Philadelphia, PA and Cold Spring Harbor, NY — The American Association for Cancer Research (AACR) will honor CSHL Assistant Professor Christopher R. Vakoc, M.D., Ph.D., with the 35th annual AACR Outstanding Achievement in Cancer Research Award. The award will be given at the AACR Annual Meeting 2015, which convenes in Philadelphia on Saturday, April 18th....
Twin copies of a gene pair up in embryonic stem cells at a critical moment in their differentiation
March 5, 2015
Team finds that both copies of the Oct4 gene physically come together just as embryonic stem cells begin to develop into tissue-specific cell types Cold Spring Harbor, NY — Imagine a pair of twins that everyone believed to be estranged, who turn out to be closer than anyone knew. A genetic version of this heartwarming...
In a role reversal, RNAs proofread themselves
January 29, 2015
Molecular photographs of an enzyme bound to RNA reveal a new, inherent quality control mechanism Cold Spring Harbor, NY — Building a protein is a lot like a game of telephone: information is passed along from one messenger to another, creating the potential for errors every step of the way. There are separate, specialized enzymatic...
Christina Renna Foundation Raises $30,000 for pediatric cancer research at CSHL
January 26, 2015
Funds will be used to support Sarcoma Research Project The Christina Renna Foundation presented $30,000 to Cold Spring Harbor Laboratory (CSHL) at their 8th annual Angel’s Wish Gala held on January 16, 2015. These funds will be used to support a new Sarcoma Research Project that will look into a rare and often fatal cancer, Rhabdomosarcoma...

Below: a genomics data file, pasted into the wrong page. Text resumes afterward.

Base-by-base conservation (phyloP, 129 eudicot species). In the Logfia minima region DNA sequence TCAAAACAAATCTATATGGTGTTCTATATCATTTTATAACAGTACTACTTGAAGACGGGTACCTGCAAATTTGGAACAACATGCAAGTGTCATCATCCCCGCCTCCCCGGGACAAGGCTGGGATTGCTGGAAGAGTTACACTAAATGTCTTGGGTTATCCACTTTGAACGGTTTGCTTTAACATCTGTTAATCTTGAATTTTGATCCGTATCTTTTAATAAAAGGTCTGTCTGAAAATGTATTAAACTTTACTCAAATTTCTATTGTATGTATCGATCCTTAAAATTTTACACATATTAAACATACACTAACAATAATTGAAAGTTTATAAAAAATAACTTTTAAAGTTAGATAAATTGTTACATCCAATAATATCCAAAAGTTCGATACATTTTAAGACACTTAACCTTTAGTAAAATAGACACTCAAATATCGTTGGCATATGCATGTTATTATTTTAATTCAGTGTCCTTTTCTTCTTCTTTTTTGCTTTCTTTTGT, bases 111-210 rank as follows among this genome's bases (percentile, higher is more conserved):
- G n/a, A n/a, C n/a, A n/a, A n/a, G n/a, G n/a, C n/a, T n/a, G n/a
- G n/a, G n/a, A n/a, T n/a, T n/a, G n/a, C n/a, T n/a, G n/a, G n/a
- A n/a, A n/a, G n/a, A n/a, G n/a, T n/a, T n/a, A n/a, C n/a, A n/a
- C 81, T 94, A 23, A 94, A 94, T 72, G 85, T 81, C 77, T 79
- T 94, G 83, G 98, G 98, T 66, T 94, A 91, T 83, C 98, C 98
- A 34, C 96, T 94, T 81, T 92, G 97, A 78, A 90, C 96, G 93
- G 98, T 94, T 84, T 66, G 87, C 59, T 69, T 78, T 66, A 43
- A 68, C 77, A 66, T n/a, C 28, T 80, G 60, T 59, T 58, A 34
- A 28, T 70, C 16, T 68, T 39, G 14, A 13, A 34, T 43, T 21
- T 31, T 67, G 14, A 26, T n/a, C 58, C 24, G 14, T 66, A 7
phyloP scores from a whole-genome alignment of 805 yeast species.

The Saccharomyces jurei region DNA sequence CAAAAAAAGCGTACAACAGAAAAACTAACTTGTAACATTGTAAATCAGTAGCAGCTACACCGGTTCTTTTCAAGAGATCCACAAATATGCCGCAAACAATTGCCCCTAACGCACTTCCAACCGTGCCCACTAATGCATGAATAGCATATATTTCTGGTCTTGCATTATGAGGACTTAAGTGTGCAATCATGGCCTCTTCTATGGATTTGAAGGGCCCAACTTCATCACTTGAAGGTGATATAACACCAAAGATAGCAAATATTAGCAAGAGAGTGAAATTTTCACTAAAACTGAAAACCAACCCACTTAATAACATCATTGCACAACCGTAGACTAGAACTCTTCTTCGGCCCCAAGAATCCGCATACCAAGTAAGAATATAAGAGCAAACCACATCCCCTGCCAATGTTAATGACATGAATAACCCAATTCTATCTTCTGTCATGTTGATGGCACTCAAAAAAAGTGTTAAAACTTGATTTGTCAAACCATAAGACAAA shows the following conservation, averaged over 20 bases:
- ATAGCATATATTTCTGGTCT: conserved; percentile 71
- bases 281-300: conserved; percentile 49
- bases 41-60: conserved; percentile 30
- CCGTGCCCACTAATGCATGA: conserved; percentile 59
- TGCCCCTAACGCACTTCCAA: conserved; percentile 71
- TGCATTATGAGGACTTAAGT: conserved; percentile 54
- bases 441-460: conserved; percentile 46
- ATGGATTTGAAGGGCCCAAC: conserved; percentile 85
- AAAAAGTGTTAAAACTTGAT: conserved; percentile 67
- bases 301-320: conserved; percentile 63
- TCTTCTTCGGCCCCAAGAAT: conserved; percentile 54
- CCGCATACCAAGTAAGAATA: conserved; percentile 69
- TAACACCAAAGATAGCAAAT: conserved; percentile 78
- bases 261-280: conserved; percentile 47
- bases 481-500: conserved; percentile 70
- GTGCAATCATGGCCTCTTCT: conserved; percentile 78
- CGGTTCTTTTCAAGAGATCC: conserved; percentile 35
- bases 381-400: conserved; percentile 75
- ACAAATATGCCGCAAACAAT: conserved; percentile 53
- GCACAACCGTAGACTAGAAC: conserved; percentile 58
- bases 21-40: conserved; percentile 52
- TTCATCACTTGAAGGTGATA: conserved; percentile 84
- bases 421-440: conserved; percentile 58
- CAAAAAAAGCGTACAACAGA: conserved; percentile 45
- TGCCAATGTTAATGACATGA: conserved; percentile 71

One experiment: Sometimes our cells express only one gene copy. Why?
June 1, 2014
Humans, like most mammals, are made up of diploid cells. In the nucleus of each cell there are two copies of every gene, one inherited from each parent. Here, we see the nuclei (circled in white) of several diploid cells from a mouse: neural cells in an early stage of development. Each nucleus contains one...
Among the changes that occur during pregnancy, those affecting the breasts have been found to subsequently modify breast cancer risk. My laboratory investigates how the signals present during pregnancy permanently alter the way gene expression is controlled and how these changes affect normal and malignant mammary development.
Only a small portion of the RNAs encoded in any genome are used to make proteins. My lab investigates what these noncoding RNAs (ncRNAs) do within and outside of cells, where regulators of their expression are located in the genome, and how perturbations of ncRNAs and their regulators contribute to disease.
To ensure that cells function normally, tens of thousands of genes must be turned on or off together. To do this, regulatory molecules - transcription factors and non-coding RNAs – simultaneously control hundreds of genes. My group studies how the resulting gene networks function and how they can be compromised in human disease.